From the Coloradoan (Fort Collins): It is time to modernize the Colorado Open Records Act, or CORA, to ensure that members of the public can access government records in digital formats that allow them to understand and analyze the contents of these public records.
The public must have access to such records to hold their governments accountable and to promote greater transparency, civic engagement and public trust. This is why I am sponsoring SB16-037, which will be heard in the Senate State, Veterans and Military Affairs Committee on Wednesday.
I decided to work on this issue because of a circumstance that occurred in Fort Collins last year and was reported in the Coloradoan. Colorado State University was conducting a study on gender pay equity, and the Coloradoan asked to see records related to the study. In response to the request, CSU printed a 146-page document and informed the Coloradoan to review the information at the campus library. When asked to provide the data in a digital format for analysis, CSU indicated that under current CORA law it had no obligation to do so.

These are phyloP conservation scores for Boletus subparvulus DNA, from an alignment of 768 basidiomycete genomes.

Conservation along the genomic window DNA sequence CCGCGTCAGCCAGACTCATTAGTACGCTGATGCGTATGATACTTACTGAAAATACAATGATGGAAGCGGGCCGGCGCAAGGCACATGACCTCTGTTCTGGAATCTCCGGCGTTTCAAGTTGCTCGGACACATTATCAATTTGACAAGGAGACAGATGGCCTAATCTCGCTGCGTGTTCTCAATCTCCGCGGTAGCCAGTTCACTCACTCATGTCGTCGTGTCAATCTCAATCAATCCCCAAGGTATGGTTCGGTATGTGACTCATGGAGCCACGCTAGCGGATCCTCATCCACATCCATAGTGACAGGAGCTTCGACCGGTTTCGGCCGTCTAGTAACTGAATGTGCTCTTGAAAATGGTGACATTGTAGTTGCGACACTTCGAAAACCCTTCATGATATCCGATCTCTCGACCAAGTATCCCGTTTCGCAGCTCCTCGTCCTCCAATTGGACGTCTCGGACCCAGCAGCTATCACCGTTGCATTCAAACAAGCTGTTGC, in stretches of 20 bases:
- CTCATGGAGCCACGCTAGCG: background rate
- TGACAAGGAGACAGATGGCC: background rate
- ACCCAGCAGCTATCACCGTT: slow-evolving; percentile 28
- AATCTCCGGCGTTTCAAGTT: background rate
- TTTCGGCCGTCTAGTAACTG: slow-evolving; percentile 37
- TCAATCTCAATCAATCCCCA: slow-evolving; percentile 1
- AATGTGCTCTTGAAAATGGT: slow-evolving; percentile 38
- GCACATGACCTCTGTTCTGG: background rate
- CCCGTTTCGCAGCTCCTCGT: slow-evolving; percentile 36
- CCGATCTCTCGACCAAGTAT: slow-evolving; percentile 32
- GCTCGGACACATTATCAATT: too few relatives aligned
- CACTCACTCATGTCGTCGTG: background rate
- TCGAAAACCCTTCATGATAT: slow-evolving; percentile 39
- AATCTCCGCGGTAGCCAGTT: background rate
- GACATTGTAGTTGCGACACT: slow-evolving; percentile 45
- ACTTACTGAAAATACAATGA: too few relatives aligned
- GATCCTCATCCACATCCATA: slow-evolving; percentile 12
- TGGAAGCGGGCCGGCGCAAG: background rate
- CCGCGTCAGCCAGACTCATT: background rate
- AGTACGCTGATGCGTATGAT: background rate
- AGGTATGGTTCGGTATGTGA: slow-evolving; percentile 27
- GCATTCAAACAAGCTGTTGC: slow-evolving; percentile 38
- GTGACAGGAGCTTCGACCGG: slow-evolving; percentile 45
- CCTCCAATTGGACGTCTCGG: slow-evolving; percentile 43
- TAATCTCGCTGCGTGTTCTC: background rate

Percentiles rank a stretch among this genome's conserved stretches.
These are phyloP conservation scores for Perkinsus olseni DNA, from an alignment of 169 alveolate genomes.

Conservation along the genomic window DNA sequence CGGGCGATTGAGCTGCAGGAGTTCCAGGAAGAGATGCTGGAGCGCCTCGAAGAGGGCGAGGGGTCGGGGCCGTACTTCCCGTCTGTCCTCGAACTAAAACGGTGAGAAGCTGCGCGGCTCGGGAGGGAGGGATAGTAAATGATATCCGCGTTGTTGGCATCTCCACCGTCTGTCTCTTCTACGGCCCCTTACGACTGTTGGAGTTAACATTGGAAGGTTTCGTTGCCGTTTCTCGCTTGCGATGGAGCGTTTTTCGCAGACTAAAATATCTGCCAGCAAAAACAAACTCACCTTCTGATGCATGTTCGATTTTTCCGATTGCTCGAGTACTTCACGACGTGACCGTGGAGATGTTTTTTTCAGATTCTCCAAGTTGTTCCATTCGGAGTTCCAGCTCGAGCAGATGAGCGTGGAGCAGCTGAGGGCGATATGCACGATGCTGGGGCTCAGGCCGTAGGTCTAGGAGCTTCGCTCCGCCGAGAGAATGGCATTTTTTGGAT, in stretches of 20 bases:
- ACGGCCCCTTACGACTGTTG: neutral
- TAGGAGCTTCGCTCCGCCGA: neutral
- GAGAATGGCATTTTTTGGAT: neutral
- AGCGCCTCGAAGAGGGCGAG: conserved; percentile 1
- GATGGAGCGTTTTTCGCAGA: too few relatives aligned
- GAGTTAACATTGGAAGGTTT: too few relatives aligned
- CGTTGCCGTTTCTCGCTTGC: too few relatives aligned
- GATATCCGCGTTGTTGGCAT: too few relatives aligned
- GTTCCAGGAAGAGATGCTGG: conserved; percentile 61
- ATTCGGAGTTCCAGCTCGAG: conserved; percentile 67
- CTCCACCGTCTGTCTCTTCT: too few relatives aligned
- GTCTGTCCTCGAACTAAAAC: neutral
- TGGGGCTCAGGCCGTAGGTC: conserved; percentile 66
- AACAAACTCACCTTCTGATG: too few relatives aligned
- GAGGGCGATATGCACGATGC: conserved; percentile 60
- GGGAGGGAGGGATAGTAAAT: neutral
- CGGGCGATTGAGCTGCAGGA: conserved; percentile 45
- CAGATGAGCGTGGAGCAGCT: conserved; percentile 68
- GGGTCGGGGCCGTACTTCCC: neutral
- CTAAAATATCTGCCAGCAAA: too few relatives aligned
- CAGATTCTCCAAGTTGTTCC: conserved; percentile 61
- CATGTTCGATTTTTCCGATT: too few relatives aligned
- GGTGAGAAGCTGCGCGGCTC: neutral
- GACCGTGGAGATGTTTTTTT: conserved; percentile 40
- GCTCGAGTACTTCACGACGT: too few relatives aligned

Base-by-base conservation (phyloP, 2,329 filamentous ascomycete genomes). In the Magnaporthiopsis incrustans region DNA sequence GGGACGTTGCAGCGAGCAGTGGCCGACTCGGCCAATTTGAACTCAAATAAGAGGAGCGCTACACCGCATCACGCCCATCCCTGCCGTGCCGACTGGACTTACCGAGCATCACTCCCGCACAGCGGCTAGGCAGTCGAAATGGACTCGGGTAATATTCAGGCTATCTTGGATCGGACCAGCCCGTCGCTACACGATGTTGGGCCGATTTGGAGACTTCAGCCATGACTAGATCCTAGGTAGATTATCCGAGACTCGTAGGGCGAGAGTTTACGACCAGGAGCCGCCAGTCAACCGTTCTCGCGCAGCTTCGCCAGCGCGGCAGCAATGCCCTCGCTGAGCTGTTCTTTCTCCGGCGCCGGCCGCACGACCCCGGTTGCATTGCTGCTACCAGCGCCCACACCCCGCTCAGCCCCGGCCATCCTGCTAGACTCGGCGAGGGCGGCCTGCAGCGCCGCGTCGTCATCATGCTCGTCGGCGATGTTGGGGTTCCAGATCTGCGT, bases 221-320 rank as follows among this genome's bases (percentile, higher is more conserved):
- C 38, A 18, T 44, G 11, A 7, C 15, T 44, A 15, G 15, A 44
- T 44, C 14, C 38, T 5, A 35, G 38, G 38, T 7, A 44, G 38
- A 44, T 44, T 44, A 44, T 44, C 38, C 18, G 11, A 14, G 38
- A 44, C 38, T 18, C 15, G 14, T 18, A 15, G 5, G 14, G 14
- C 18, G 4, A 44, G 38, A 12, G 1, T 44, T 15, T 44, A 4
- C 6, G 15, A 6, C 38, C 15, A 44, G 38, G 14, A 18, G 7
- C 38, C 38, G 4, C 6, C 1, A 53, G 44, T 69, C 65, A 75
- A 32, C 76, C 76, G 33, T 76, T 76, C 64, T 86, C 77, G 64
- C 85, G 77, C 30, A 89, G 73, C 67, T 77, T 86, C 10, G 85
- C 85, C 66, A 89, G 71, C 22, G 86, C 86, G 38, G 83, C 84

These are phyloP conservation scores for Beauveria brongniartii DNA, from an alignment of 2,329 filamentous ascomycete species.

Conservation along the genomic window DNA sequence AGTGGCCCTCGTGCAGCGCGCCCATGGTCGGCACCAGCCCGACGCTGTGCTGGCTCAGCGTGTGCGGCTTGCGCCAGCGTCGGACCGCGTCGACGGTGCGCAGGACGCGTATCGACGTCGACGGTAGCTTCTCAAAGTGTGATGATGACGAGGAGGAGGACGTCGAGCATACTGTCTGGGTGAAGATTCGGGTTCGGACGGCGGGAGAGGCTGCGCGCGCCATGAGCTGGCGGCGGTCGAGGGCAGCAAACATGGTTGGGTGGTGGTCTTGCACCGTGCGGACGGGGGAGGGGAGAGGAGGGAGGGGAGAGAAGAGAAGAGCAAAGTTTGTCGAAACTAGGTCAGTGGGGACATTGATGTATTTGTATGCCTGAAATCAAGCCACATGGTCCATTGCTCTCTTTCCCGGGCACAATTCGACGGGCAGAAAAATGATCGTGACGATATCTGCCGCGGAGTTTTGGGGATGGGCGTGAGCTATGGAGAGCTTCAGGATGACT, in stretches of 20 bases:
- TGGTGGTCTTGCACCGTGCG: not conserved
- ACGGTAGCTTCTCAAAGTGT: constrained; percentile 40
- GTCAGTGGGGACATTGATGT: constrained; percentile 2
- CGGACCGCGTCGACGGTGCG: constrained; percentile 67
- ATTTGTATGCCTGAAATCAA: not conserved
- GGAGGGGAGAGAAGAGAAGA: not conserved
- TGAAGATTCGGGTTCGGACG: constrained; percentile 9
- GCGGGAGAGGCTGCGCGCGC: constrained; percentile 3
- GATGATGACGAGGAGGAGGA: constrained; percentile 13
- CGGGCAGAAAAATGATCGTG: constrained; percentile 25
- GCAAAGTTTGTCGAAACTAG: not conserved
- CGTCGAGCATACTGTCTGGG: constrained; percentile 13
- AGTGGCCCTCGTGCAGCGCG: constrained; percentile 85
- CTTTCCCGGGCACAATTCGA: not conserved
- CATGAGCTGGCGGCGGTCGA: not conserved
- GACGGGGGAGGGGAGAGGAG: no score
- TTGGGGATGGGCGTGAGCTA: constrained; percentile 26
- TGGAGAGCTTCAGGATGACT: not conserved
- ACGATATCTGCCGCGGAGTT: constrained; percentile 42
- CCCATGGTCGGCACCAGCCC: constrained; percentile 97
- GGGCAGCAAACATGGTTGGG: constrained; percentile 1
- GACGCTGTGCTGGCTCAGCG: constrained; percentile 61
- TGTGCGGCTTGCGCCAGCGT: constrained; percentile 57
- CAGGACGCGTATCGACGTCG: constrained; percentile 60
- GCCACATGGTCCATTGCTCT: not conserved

I researched the issue further and discovered many examples where the public was denied access to records in machine-readable digital formats that allow for reference across data sets. When requests were fulfilled either in hard copy or an electronic format such as a PDF file, requesters had to incur unnecessary, and in some cases, excessive costs. It is critical to be able to analyze and understand such information in a reasonable manner to promote the public interest.
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